SATA-IO to Develop New mSATA Connector

Enable smaller form factor storage solutions

By on September 21st, 2009 14:09 GMT
Serial ATA, or SATA for short, has become one of the industry's most used connectivity interfaces, providing consumers with a standardized interface for storage solutions. Having reached its third generation, the interface is expected to provide consumers with an enhanced data rate of up to 6Gbps, double that of the previous generation. On that note, the Serial ATA International Organization (SATA-IO) has announced today that it is developing the specifications of a new mini-SATA (mSATA) interface connector. The solution is expected to enable SATA connectivity on a wider range of more portable devices, thanks to reduced physical specifications.

“As consumers become more reliant on mobile devices, it makes sense to bring the efficiency and speed of SATA technology to this burgeoning highly portable product segment,” said Knut Grimsrud, SATA-IO president and Intel fellow and director of storage architecture. “Solid-state drives provide a rugged, lightweight and lower power storage solution for these devices, and mSATA is one of the few interfaces that can provide a critical compact connection for these small-form factor SSDs.”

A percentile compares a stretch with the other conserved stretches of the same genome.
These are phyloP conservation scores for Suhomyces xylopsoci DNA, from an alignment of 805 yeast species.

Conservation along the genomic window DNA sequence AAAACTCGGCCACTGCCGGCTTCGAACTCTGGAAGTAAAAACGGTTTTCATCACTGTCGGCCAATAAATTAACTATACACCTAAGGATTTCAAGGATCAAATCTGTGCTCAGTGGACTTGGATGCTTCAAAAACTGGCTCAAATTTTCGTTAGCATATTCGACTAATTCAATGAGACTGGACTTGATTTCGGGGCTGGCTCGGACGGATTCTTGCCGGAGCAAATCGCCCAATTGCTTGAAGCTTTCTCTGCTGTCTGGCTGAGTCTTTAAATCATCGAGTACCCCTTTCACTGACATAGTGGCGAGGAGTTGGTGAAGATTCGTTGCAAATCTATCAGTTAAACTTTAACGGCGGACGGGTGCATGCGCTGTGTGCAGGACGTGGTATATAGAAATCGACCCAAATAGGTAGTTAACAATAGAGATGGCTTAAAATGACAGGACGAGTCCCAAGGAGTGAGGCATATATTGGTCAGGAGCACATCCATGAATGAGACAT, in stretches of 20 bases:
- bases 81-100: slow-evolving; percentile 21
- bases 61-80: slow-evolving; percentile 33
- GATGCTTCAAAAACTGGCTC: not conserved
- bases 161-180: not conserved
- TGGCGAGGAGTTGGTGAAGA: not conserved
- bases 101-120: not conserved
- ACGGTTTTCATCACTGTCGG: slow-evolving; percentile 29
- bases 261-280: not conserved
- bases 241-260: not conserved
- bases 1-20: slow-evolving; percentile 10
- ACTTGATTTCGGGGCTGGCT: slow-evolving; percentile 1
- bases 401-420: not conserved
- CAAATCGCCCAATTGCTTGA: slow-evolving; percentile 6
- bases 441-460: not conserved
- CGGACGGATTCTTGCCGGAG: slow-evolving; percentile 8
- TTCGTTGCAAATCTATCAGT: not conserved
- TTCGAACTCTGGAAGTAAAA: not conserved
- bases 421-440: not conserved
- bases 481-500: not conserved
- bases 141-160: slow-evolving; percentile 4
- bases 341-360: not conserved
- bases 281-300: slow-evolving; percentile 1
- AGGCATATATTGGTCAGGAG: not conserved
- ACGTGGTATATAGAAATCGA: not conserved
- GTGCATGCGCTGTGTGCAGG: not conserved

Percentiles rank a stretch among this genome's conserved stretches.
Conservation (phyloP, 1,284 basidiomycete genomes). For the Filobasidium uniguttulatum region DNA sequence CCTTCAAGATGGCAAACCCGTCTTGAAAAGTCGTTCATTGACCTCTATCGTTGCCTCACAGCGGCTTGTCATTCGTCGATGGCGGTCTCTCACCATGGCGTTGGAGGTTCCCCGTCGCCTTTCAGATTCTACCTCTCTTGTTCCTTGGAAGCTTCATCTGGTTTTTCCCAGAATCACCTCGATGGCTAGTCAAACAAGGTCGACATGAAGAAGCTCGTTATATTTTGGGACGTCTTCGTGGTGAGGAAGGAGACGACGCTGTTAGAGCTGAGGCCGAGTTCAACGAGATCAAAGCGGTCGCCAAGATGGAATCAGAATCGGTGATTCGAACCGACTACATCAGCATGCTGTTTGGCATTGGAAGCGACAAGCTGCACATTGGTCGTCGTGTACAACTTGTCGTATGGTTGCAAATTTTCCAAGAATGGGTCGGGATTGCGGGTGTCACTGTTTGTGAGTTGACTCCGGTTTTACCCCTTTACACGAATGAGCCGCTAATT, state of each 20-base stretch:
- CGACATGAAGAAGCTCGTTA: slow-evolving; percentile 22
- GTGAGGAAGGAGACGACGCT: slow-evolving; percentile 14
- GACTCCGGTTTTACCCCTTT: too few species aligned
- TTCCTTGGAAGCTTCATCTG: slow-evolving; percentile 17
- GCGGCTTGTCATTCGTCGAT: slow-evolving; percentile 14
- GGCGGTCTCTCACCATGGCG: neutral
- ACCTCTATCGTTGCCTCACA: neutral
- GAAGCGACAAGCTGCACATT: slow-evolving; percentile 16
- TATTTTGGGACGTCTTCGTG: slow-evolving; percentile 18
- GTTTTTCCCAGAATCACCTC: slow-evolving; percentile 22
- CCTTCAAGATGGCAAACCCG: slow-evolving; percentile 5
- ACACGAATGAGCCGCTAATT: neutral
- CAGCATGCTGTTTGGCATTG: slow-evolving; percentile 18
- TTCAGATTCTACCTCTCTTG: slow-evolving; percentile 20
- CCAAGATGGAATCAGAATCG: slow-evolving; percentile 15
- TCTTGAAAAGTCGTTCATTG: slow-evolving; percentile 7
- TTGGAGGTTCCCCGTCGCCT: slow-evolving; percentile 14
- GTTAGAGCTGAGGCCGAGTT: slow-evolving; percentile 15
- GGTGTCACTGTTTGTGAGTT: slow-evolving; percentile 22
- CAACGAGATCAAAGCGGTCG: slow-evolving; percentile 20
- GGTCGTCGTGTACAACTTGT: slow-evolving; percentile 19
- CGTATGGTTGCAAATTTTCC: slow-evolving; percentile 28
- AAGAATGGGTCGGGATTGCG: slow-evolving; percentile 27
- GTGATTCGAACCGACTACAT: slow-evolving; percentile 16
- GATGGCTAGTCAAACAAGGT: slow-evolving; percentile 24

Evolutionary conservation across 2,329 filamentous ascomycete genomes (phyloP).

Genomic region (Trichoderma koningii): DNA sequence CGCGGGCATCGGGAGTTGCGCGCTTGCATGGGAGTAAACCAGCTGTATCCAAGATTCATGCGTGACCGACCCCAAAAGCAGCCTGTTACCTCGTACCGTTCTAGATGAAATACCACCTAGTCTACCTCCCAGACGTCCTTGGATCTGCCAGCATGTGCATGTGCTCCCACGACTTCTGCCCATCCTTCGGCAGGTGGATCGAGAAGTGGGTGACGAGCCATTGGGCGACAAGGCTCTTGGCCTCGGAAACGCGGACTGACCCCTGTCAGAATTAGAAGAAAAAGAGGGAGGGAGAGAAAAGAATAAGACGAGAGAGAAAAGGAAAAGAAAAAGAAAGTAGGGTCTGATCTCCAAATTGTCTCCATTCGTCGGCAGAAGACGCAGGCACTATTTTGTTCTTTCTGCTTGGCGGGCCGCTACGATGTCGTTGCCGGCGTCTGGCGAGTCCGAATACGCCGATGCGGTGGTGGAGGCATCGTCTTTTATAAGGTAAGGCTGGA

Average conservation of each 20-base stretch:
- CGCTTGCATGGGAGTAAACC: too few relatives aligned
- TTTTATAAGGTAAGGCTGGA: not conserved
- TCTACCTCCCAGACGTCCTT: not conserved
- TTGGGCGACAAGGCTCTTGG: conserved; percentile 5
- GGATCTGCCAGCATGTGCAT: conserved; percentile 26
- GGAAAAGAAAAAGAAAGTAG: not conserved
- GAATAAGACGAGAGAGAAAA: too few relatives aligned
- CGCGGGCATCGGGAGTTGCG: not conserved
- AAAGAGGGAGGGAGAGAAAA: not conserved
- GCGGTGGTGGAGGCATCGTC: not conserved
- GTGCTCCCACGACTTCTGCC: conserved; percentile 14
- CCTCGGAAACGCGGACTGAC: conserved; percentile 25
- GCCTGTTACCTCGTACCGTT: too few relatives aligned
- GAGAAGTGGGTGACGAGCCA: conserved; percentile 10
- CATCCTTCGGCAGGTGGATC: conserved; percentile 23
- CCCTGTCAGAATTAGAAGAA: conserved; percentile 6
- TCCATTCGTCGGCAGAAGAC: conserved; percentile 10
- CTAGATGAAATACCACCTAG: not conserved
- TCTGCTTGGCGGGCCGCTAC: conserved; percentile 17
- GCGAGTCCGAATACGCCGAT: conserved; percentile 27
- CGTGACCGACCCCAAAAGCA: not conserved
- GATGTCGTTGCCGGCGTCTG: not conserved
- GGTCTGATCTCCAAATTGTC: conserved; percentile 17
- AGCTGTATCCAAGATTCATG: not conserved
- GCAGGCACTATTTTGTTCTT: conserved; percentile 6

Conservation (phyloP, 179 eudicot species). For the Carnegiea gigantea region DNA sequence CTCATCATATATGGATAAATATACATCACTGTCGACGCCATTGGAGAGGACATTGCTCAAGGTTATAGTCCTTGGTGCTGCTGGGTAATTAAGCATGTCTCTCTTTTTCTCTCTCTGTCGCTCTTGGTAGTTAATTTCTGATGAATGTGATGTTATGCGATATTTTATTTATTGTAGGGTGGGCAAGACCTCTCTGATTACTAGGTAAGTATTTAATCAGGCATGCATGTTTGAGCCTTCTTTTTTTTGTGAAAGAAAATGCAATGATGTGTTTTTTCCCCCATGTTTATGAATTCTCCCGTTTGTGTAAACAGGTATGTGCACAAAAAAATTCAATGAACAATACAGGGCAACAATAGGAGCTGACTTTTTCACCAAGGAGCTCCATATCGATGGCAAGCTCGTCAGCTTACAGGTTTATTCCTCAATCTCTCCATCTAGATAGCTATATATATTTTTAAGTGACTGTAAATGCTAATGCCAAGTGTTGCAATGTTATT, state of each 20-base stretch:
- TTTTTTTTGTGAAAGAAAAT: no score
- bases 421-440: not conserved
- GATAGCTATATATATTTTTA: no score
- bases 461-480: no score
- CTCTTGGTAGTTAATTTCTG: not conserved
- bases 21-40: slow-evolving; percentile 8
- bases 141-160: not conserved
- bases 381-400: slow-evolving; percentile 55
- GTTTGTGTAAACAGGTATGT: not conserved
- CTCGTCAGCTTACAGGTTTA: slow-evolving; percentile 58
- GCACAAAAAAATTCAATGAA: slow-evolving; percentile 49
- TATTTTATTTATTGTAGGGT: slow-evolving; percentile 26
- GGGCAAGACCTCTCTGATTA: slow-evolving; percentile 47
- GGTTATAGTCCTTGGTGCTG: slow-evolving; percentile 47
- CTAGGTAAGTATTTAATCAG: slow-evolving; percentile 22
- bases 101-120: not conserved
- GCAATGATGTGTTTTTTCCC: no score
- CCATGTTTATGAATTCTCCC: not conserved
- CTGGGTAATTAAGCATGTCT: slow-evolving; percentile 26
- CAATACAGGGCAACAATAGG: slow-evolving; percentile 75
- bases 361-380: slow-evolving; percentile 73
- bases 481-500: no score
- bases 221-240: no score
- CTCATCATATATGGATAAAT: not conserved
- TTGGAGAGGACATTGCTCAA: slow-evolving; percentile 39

Expected to be showcased at the upcoming Intel Developer Forum (IDF) from September 22 to 24 in San Francisco, California, the new mSATA connector is expected to deliver support for 1.5Gb/s and 3.0Gb/s transfer rates. With the adoption of the new mSATA connector, the popular SATA interface is expected to be made available on a wider range of portable and ultraportable computer systems, including notebooks and netbooks. The connector will also enable manufacturers to develop smaller form factor SSDs with an approximate size of a business card, thanks to the reduced dimensions.

Companies such as Dell, HP, Lenovo, Samsung, SanDisk, STEC and Toshiba, members of the SATA-IO Cable and Connector Working Group, are behind the development of the new mSATA connectivity interface.

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